Children's Books

Friday, October 28, 2016

Growing as a Community of Learners

  Lincoln teachers are halfway through our book club discussions on Donalyn Miller's Reading in the Wild.  It's fun to see our teachers post on social media as they read their chapter each week in order to be ready for the Wednesday discussions.  So far we've had some thoughtful conversations  regarding:

  • Book Logs- Are the book logs we're currently using helping our students grown into kids who love to read?  Several grade levels changed their logs to make them more meaningful for kids This was not a discussion we were ready to have at the beginning of the year.
  • Reading Levels- There is a time and place for using book levels, and we're still trying to decide how to balance the use of levels.  We all agree that kids are NOT LEVELS. They are readers who are learning and growing as they experience different books. You can find a link to another post from about book levels here.
  • Sharing Book Recommendations- This past week we talked a lot about how we can share book titles with our students. We discussed having the teacher on morning assembly duty give a quick book commercial.  We also talked about different ways we can display our book titles with each other and with the kids. I'll post some pictures after we start implementing our ideas.
  • Classroom Libraries- We've also had some of our current practices validated. Reading in the Wild reminded us that we are fortunate to have an administrator that provides funds for classrooms to have well stocked classroom libraries. Every classroom in our school has bookshelf after bookshelf filled with books. 
  All in all, it's encouraging to see educators having honest and courageous conversations around the practices we are currently using.  Are they working for us and the kids?  What kind of changes are we needing to make?  We have two more weeks of book club left, and I can't wait.  We are definitely growing as a community of learners.

Tuesday, October 11, 2016

Preparing for Donalyn Miller (or It's Amazing What People Will Do for Jeans Day!)

     Donalyn Miller, educational leader and author, will be visiting my school in exactly one month.  A couple weeks ago the instructional coach and I were brainstorming ways we could encourage the teachers to read one of Donalyn's books before her visit.  We came up with a plan to ask the teachers to voluntarily have a book club discussion in the lounge during their lunch times each Wednesday for the next month.  What incentive could we offer the teachers that would entice them to put one more thing on their plates?  JEANS DAY!!!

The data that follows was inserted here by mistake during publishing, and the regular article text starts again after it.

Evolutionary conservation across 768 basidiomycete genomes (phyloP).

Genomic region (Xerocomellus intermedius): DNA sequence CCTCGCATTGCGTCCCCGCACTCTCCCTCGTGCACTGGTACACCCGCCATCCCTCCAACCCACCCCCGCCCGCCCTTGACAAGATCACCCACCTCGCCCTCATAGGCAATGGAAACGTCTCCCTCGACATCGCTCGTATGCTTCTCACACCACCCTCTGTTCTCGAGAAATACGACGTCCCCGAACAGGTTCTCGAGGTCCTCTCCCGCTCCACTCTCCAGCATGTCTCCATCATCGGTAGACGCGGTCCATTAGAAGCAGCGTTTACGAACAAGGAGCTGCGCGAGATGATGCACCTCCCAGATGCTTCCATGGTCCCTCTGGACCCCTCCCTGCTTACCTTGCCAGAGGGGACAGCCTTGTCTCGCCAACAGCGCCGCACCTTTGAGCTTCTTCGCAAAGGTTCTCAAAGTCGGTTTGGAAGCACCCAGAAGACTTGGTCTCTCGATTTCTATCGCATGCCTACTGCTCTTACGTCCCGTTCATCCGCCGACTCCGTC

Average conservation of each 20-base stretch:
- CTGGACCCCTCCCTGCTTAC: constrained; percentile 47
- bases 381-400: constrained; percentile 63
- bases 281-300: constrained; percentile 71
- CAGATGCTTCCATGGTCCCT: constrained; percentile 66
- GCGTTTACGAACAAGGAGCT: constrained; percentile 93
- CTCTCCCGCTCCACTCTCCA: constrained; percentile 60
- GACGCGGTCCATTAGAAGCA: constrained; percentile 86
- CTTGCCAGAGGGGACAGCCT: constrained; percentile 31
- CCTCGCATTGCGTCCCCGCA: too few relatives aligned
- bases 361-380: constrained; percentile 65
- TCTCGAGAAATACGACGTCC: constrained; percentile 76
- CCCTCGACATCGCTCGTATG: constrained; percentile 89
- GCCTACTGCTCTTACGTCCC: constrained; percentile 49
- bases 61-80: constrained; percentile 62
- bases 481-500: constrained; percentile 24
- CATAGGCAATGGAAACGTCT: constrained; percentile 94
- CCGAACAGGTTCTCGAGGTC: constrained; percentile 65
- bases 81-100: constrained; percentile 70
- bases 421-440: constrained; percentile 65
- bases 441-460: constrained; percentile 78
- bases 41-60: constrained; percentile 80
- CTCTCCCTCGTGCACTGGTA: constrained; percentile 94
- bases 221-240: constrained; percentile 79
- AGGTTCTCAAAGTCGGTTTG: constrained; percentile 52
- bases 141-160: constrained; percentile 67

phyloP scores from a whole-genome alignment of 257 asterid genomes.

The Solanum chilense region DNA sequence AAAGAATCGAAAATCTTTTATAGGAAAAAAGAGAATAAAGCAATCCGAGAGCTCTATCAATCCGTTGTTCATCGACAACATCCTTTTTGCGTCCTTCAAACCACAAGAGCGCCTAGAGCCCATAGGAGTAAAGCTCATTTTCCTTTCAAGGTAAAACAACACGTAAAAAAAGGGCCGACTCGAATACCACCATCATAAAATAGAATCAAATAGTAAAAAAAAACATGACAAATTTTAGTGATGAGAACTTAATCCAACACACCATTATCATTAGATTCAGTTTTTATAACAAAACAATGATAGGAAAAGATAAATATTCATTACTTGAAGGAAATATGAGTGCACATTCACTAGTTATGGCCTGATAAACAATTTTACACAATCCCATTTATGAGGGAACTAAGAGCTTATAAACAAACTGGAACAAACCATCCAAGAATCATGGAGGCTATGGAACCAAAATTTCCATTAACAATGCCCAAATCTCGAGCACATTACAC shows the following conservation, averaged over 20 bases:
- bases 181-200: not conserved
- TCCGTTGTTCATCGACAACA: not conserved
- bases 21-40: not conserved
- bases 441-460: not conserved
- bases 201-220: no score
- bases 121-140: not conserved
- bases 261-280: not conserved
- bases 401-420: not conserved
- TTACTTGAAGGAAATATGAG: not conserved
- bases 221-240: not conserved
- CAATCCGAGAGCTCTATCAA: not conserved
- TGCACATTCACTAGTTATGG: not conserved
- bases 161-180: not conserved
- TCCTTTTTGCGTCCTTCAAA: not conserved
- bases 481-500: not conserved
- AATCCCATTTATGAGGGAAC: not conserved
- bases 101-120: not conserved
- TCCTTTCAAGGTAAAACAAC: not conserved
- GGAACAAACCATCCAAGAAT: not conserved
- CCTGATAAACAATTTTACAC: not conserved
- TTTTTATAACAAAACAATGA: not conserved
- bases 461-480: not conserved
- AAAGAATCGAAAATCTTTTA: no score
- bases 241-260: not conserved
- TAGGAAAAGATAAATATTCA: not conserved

We went to our principal with the idea, and of course she was supportive.  I sent out an email letting people know about the plan and how they could sign-up.  It is encouraging to know that all 11 classroom teachers are participating along with the librarian, ELL teacher, speech and language teacher, art teacher, and instructional coach.  I get it that not everybody has the extra time to take on one more thing.  I also get it that some people might be participating just to get jeans days. However, our kids will really be the winners.  They're the winners because our teachers will be discussing, learning, and reflecting on classroom practices.  It's great to see teachers posting on social media about reading for our book club.  It's cool to hear teachers already discussing what they have been reading.
     I can't wait until lunch time tomorrow!  We'll be wearing our comfy jeans, and we'll be learning from Donalyn Miller and each other.

Friday, October 7, 2016


Last weekend I had the AMAZING opportunity to attend EdcampSummitKC.  It was a totally free event in Kansas City where I was able to meet and learn from Edcamp organizers from various states. On Saturday we participated in sessions about edcamp best practices and challenges.  I sat in the sessions with the organizers of some of the largest edcamps around.  There were times that I felt really inadequate.  My inner critic was whispering, "Why are you sitting at the table with these people who have been to 20 or more edcamps?  You went to one, and then you helped with the planning with the Edcamp in St. Charles.  You don't have any expertise to share"  I might not have a ton of expertise to share, but I have the experience of seeing educators share and learn from each other in edcamps.

Here are a couple of the ideas that were really exciting:

  • The Edcamp Foundation awarded 30 impact grants, and 2 of these $1,000 grants were awarded to teachers who attended EdcampSCSD. I felt like a proud mama.  One of the $1,000 grants was awarded to Shelly Trauterman, fellow teacher in my building.  I can't wait to see the kids when they start using their flexible seating options when we go back to school on Tuesday.  You can check out Shelly's blog at .
  • The Edcamp Foundation is going to fund opportunities that will allow Edcampers to get together after Edcamps in order to follow up and implement ideas they gained from Edcamp.  I'm excited to see how the Edcamp Labs will take the learning to the next level.
  • I had the priviledge of learning about hosting a Twitter chat.  I learned from Tim Vesco (@mrvesco), Barb Gilman (@BarbInNebraska), Monika King (@ksedleader), Debbie Fucoloro (@debbiefuco), and Patrick Donovan (@donovanscience).  They shared resources with me, gave me encouragement, and gave me some great tips for hosting a Twitter chat.  Once I got home I took a leap and asked a friend at #OrEdChat if she still needed a guest moderator for Sunday.  I worked all day getting ready for the chat on Sunday.
I am very thankful for this opportunity to grow as a learner and leader.  The weekend helped me refocus my thoughts on leadership. I can't wait to get started planning #EdcampSCSD.